But by far the oddest story I’ve heard this week was from Arthur Birdsong.  He was walking through some of the more overgrown areas of the northern hills of Dunwich when he was caught in one of the frequent thunderstorms.  Searching for cover he saw a very dilapidated house and ran to it.  The door wasn’t locked so he let himself in.  Finding a fire in the living room he warmed himself and then looked around at his surroundings.  There was a very old book open on a table and he saw that the book was describing cannibalism among certain tribes in Africa and an illustration showed a butcher’s shop with human body parts for sale.  Arms, legs and organs were grouped on tables.  Suddenly he heard a door open above and a white-haired man in 17th century garb walked down the staircase.  The man saw that Arthur had been interested in the book and he began a long meandering tale, the gist of which was that he had come to the notion that feeding on human flesh would enormously extend the human lifespan.  Just then a drop of blood from the ceiling splashed down in between the two men and Arthur looked up and saw an enormous spot of blood on the ceiling and realized that the horrid old man was a cannibal and had just been butchering of one of his victims upstairs.

At first Arthur was hoping that a bolt of lightning would burn the house and the cannibal in the righteous fire of heaven.  But when that failed to happen, he asked the old man what time was dinner.

Arthur had to admit that human pot pie wasn’t bad.  A little gamey and fatty but no worse than mutton.  And the old fellow even threw in some pretty decent hard cider.  So, they became pretty chummy and after dinner they stayed up late chatting and Arthur discovered that they had both gone to the same prep school.  So, they sang school songs and Arthur invited his new friend over for Thanksgiving dinner.  He had been planning to serve a turkey dinner but in light of his new perspective on health food he decided to invite his least favorite blue-haired feminist wine-auntie over and serve her up instead.  I told Arthur that was splendid and I hoped it became a family tradition.  He sadly informed me that he only had three wine-aunties so it would be a short-lived tradition.  I told him to cheer up.  I have dozens of relatives that need eating.  I told him I’d donate one of mine every Thanksgiving for the foreseeable future.  Well, this brought tears to Arthur’s eyes and he declared it a “Thanksgiving Miracle.”  I said, “Nonsense, it is always better to give than to receive.”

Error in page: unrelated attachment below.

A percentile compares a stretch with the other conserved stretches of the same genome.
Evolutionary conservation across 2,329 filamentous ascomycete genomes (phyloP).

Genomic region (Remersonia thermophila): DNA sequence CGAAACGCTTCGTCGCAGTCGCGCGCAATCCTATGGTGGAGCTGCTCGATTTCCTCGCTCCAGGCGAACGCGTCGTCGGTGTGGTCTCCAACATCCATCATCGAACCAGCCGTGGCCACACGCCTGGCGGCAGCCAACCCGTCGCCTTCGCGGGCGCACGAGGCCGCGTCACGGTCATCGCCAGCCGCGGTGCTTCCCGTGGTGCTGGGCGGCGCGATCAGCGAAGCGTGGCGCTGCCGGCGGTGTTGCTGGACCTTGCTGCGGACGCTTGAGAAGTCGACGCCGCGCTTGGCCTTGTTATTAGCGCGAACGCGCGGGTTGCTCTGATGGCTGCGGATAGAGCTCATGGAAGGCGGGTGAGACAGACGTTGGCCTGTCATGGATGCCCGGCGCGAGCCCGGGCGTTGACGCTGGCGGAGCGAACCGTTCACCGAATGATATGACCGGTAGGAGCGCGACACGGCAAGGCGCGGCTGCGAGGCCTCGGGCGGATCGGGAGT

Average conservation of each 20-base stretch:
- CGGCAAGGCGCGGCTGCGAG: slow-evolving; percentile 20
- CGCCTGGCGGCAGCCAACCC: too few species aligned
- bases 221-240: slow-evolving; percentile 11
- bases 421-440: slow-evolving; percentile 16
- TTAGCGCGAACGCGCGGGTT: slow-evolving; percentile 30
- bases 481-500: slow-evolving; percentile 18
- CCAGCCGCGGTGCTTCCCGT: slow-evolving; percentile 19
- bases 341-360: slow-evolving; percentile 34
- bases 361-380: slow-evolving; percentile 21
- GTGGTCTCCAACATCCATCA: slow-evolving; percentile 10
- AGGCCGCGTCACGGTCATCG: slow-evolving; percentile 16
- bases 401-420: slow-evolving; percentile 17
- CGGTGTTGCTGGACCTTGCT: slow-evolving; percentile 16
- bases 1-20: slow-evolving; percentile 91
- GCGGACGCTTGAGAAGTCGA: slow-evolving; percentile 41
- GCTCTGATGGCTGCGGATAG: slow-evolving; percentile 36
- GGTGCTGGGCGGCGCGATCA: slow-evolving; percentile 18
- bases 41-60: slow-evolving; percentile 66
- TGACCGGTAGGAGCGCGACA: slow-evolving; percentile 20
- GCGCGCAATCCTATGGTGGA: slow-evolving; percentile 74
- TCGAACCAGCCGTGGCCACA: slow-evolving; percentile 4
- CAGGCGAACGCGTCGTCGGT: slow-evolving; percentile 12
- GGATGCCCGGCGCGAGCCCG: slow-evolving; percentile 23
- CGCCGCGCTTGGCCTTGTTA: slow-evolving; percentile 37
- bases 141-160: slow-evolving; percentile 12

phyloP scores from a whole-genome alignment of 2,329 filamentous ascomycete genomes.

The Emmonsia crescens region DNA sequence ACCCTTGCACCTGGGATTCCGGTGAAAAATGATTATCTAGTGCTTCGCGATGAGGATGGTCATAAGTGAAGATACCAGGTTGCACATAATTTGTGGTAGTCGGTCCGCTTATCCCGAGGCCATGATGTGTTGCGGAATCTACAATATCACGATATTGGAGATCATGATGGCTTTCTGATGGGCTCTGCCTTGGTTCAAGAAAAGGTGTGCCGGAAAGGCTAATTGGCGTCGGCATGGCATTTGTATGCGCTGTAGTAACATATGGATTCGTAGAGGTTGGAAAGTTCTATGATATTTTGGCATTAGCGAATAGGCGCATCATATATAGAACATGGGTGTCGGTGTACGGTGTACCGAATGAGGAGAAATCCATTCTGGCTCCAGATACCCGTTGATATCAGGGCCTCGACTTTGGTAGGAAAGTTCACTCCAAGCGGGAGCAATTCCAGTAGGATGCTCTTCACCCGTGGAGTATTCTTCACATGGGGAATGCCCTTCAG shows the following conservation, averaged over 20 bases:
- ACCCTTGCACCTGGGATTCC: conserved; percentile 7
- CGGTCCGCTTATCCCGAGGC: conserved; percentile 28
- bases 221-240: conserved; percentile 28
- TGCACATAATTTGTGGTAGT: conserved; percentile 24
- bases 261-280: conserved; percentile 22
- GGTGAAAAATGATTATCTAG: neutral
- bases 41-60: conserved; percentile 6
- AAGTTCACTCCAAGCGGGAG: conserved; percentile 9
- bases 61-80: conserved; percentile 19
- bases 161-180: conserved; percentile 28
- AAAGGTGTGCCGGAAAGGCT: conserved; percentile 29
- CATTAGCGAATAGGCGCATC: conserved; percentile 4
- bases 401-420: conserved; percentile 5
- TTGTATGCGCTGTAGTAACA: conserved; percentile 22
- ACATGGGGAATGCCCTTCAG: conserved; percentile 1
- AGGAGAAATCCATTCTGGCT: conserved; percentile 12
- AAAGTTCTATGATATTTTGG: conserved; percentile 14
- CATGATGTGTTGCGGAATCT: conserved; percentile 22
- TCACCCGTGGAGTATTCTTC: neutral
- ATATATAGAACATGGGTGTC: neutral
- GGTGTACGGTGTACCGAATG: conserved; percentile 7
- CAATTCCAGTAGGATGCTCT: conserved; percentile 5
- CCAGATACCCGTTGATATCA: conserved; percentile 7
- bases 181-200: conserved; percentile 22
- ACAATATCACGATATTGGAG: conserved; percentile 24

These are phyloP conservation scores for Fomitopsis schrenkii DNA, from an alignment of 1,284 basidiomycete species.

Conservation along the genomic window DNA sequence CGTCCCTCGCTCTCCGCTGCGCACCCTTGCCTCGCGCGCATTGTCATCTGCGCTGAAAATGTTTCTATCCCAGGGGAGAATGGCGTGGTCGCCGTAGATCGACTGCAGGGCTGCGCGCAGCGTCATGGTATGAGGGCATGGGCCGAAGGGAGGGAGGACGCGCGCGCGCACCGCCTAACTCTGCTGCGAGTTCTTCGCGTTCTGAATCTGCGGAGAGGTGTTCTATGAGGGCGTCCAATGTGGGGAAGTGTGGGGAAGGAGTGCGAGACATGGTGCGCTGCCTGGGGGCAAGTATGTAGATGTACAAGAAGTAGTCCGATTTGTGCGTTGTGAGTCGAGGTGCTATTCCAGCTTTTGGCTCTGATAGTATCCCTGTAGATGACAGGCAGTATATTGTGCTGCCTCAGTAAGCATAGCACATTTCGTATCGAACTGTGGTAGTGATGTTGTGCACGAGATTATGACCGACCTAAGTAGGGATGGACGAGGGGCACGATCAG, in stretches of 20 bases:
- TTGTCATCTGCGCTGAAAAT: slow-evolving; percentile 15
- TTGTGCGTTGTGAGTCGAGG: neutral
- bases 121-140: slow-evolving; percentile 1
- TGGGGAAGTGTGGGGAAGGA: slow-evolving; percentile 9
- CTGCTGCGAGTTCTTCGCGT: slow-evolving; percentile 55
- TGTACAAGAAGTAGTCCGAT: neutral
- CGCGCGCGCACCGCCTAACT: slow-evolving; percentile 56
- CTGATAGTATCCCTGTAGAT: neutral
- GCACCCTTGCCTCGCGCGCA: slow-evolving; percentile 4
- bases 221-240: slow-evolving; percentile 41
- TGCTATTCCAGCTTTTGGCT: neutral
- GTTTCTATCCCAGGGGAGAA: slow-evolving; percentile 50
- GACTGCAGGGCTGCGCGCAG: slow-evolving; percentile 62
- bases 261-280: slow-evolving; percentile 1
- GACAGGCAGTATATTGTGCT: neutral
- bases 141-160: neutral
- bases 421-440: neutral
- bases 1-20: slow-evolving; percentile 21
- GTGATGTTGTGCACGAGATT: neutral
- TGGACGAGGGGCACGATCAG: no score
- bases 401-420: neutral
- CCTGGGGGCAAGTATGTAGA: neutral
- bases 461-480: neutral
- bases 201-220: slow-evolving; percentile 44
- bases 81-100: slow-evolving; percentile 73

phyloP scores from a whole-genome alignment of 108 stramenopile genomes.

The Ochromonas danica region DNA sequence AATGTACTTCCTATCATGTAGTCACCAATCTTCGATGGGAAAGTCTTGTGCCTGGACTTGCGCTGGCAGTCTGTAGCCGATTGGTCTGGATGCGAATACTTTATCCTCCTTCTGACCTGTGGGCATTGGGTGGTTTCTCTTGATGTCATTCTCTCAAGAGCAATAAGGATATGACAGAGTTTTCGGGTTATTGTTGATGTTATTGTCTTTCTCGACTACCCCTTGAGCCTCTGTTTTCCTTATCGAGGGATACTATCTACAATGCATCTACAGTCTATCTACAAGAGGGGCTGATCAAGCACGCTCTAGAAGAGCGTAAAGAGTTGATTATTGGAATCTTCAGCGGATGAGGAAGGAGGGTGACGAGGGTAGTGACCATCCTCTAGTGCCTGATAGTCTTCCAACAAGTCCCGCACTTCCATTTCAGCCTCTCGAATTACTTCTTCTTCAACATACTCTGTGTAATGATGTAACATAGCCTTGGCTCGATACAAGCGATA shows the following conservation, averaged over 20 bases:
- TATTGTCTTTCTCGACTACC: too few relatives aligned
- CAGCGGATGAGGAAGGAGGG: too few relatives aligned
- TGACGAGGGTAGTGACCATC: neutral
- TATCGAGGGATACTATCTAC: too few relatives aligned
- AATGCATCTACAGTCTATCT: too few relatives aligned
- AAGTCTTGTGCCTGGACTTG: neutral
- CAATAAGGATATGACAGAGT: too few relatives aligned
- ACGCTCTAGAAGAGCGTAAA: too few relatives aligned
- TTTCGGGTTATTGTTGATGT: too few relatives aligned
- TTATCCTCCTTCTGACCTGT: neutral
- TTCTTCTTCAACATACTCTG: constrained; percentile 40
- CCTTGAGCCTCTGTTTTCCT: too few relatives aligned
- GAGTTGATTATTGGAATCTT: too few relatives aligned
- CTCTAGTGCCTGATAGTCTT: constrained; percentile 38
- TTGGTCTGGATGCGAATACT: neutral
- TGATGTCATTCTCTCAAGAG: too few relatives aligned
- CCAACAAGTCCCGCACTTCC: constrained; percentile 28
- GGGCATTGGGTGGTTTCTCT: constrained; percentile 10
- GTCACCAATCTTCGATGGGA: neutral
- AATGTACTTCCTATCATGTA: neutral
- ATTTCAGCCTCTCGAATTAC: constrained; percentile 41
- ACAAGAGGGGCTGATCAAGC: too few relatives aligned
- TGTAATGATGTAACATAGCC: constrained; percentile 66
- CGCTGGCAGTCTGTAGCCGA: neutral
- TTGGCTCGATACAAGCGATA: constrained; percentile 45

So, you can see we here in Dunwich have a lot to be thankful for; friends, family and meat tenderizer.  Here’s hoping your Thanksgiving allows you to enjoy your family as much as we intend to enjoy (parts of) ours.

Nosferatu (1922) – Nosferatu the Vampyre (1979) – A Science Fiction & Fantasy Movie Review

Last night I watched both Nosferatu movies.  I believe they are best reviewed together since Herzog’s remake of the silent film is in many ways an homage.  Almost all of the “dialog” of the silent film is reused word for word.  The appearance of the Dracula character and even the sets have been constructed to mimic the look of the originals.  Mercifully, the science of motion picture imaging had progressed tremendously between 1922 and 1979 so the picture quality of the latter film has none of the pioneering qualities of its predecessor.  Night scenes weren’t shot during the day and there is sound so the actors can restrain their pantomime gesturing.  But that being said it is essentially the same story.

In this version of Dracula, Renfield is a “land agent,” sort of a nineteenth century realtor and he employs Jonathon Harker to go to Transylvania to sign papers to buy a house in Bremen, Germany.  Jonathon leaves his wife Nina behind fretting about his safety.  When he gets to the environs of Castle Dracula the townsfolk warn him about spooky stuff but he goes anyway.  Dracula meets him and signs the papers and then feeds off of Harker for a few days, packs his dirt boxes and drives off with horse and wagon.  Harker escapes from the castle, and after recuperating for some time in the village heads for home by horse.